Natural Resources Defense Council for Healthy and Resilient Oceans
Charting Nature has been working with Dr. Lisa Suatoni, of the Natural Resource, to get the word out about ocean acidification and how it will impact ocean ecosystems and the animals living in them. Shellfish and coral reefs are particularly vulnerable to ocean acidification and in consequence the entire web of life in the ocean.
Ocean acidification is the consequence of the oceans absorbing CO2 emissions. While most CO2 is absorbed into the atmosphere creating a greenhouse effect, since the Industrial Revolution, the ocean has absorbed 25% of these emissions.
Shellfish absorb molecules from the ocean around them to build their shells. Shellfish—from very small terapods to larger fish are threatened because rising acidity depletes these molecules. Ocean acidity weakens coral reefs for the same reason. The molecules coral needs to absorb to build their skeletons are depleted by rising acidity levels causing reef collapse and threatening the million species living in them.
Ocean acidity also threatens the fishing industry and fishing communities—people who survive on a healthy ocean. Acidity rises the fastest in cold-water regions, which are coincidentally the most prolific fishing waters.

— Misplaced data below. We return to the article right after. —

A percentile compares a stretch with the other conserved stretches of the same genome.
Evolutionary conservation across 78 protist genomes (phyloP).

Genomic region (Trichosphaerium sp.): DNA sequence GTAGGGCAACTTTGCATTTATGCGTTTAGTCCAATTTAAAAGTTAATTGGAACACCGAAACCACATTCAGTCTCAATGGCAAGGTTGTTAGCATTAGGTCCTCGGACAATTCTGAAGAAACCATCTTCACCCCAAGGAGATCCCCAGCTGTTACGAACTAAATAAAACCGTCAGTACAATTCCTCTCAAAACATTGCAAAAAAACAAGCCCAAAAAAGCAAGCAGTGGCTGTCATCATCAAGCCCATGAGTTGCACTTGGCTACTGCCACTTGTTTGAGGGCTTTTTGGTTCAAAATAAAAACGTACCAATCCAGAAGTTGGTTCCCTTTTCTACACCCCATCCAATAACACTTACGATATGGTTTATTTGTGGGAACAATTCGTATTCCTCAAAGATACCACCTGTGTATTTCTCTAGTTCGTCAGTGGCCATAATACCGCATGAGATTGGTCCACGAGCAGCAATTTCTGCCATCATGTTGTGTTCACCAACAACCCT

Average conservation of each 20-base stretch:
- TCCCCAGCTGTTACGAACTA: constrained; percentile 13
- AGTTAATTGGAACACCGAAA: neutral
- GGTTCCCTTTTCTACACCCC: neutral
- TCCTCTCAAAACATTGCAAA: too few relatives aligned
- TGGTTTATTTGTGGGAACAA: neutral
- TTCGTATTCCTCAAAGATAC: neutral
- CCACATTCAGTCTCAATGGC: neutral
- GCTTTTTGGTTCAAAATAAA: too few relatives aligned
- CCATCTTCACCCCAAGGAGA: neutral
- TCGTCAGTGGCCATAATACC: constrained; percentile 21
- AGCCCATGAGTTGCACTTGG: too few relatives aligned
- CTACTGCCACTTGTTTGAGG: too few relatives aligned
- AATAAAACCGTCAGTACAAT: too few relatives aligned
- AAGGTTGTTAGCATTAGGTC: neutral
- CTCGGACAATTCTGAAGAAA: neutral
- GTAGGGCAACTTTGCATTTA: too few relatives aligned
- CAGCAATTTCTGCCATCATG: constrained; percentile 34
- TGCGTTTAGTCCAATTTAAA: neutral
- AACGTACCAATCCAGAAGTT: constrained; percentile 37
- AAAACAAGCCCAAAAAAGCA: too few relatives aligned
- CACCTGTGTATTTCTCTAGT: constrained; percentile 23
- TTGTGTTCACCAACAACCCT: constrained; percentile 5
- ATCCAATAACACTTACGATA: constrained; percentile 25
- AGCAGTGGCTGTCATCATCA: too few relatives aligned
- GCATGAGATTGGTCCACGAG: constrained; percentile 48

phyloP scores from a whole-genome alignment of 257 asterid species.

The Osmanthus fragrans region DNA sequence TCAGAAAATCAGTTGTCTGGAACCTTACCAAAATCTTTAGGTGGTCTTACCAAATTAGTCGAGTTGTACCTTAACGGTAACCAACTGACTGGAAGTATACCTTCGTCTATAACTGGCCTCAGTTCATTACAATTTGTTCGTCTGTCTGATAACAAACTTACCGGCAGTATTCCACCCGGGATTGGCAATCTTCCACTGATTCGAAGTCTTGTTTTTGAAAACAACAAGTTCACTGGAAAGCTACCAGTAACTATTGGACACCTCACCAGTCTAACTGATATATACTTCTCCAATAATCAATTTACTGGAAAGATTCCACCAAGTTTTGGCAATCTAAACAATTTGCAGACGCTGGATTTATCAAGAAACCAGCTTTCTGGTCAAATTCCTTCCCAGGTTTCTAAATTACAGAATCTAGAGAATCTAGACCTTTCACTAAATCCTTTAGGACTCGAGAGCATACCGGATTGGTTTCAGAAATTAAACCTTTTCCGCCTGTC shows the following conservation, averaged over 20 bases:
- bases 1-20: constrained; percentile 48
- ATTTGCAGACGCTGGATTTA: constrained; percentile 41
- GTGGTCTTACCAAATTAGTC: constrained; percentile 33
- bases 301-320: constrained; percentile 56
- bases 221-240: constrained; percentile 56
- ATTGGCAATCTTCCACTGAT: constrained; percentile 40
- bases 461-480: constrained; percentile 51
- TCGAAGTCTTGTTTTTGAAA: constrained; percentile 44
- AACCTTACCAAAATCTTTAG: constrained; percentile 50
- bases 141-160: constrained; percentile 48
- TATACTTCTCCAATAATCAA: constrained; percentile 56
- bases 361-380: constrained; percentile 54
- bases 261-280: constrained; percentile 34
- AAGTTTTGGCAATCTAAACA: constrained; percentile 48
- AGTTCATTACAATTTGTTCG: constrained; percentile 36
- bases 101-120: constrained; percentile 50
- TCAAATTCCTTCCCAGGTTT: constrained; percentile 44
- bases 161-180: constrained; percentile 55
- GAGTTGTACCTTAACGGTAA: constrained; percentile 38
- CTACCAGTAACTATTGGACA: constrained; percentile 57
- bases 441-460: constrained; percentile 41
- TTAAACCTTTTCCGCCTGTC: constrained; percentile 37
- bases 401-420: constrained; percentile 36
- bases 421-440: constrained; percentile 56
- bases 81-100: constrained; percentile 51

The NRDC uses scientific illustrations from Charting Nature to articulate who will be affected by the acidification of the ocean and how. Illustrations of fish and shellfish help us visualize the physical aspects of how life is threatened—life in the ocean and by extension our own. Alaskan seafood industry is in danger from ocean acidification since creatures like the King Crab and fish whose food source is threatened by high acid levels and unsustatinable fishing practices are in danger. You can learn more about ocean acidification from Lisa Suatoni in collaboration with other scientists, fish experts, and narrated by Sigourney Weaver on the NRDC site. Robert Redford has also collaborated with the NRDC to speak out against fossil fuel emissions and destructive fuel industries.
The ocean is extremely resilient and we can help it to heal by helping boost its immunity and bolstering the health of the natural systems it needs to be strong. One important way to help is through sustainable fishing practices, which allow fish populations to regenerate and keep the ocean healthy.
We all benefit from biological diversity in the ocean and from keeping the waters of our planet healthy and resilient.
For more information on Ocean Acidification go to http://www.nrdc.org/oceans/acidification/
- Robert Donahue